Once this command completes successfully, we're in a webview! Great. But what does that mean exactly? What it means is that, from this point on, any command we send from our Appium client is going to be taken to refer to the webpage inside the webview, rather than the native app. This means that what we are dealing with at this point is essentially a Selenium session. We can issue commands like getTitle() and get the title of the page inside the webview---something that would not work if we were in the native context! Element finding, clicks, etc..., all operate on the page inside the webview just as though you had fired up Selenium and were automating a desktop browser. (Certain device-level commands that don't make sense inside a webview continue to be interpreted in the native context, for example changing orientation).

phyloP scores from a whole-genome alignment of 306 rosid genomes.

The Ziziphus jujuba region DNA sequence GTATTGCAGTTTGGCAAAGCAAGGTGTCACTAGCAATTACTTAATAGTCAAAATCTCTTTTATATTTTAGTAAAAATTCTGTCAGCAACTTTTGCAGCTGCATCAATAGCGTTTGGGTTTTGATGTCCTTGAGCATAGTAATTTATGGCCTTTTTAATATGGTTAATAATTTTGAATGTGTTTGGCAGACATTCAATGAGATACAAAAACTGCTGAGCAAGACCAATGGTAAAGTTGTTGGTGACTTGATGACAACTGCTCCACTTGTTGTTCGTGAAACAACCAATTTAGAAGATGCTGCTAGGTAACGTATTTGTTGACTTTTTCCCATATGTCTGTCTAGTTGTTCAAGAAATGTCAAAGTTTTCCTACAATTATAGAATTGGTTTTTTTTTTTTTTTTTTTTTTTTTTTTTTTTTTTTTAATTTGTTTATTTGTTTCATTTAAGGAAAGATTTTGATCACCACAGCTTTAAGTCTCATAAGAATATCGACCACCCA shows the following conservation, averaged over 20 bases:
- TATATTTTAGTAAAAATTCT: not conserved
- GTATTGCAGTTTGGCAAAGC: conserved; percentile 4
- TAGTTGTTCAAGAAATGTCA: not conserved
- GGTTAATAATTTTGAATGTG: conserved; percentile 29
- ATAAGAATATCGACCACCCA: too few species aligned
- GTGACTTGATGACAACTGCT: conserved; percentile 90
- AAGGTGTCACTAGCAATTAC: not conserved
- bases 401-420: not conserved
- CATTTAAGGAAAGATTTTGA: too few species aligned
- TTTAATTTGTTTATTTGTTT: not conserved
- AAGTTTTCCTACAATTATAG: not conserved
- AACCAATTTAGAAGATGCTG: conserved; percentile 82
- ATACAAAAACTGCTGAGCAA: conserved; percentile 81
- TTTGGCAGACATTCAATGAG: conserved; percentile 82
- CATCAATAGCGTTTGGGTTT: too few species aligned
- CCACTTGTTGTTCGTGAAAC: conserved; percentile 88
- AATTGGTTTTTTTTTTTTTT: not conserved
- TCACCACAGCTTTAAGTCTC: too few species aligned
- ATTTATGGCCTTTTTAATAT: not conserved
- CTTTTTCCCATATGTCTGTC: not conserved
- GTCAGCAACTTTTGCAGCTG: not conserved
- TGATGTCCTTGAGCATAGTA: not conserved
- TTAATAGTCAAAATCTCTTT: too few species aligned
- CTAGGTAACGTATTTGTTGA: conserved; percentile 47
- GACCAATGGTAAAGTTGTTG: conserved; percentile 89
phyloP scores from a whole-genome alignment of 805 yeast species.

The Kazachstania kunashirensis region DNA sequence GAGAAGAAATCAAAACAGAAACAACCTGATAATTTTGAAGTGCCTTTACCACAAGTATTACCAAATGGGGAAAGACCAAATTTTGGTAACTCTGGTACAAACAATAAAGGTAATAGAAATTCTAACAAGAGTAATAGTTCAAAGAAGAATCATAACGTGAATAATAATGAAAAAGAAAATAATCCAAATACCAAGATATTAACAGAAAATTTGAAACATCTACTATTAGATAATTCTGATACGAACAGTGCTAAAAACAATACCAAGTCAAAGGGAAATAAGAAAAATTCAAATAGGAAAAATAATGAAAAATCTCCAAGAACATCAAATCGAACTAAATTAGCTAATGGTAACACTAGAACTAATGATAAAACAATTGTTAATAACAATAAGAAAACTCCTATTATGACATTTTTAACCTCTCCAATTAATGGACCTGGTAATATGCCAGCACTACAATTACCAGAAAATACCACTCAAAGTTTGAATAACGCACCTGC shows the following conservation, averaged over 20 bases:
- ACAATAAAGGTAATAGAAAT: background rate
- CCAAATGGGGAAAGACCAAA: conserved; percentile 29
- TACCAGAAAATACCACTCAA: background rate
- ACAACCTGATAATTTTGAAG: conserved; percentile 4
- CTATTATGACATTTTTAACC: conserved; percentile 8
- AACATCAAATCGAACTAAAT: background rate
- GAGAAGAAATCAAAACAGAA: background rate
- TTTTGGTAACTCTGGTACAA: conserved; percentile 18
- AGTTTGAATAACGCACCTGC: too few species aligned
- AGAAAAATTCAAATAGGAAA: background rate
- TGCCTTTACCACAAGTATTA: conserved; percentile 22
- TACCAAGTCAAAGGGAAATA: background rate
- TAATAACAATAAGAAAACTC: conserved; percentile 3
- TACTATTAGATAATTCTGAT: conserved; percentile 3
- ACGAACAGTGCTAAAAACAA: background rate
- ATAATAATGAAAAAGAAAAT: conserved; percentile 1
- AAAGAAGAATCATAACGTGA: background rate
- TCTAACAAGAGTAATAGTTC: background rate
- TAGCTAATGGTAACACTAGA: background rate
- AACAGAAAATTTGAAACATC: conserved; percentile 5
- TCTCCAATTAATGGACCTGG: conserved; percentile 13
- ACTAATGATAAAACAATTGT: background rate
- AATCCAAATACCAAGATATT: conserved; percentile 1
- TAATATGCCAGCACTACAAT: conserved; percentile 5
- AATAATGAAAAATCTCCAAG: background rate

Also read: Working with Multile Webviews in Android Hybrid Apps
Of course, at some point you might want to target native elements or behaviors again, in which case you simply have to re-run the context command with the value NATIVE_APP to tell Appium you want to go back to native mode. Armed with this knowledge, let's see how we would implement the test scenario we sketched out above:
You can see that we make use of our getWebContext helper method by storing a reference to the webview context. (Really, we should also have a null check and throw if a webview context is not available, because that means our test will fail! But for now we assume the webview is always present). Then, we go through the steps outlined above: asserting that the initial webview page's title is not the same as the Appium Pro site, then proving we can't navigate to Google, then finally directing the app to navigate to Appium Pro, and asserting that the title of the webview page now reflects that situation. You can see that in webview mode, we can even use Selenium-only client features, like the titleIs expected condition.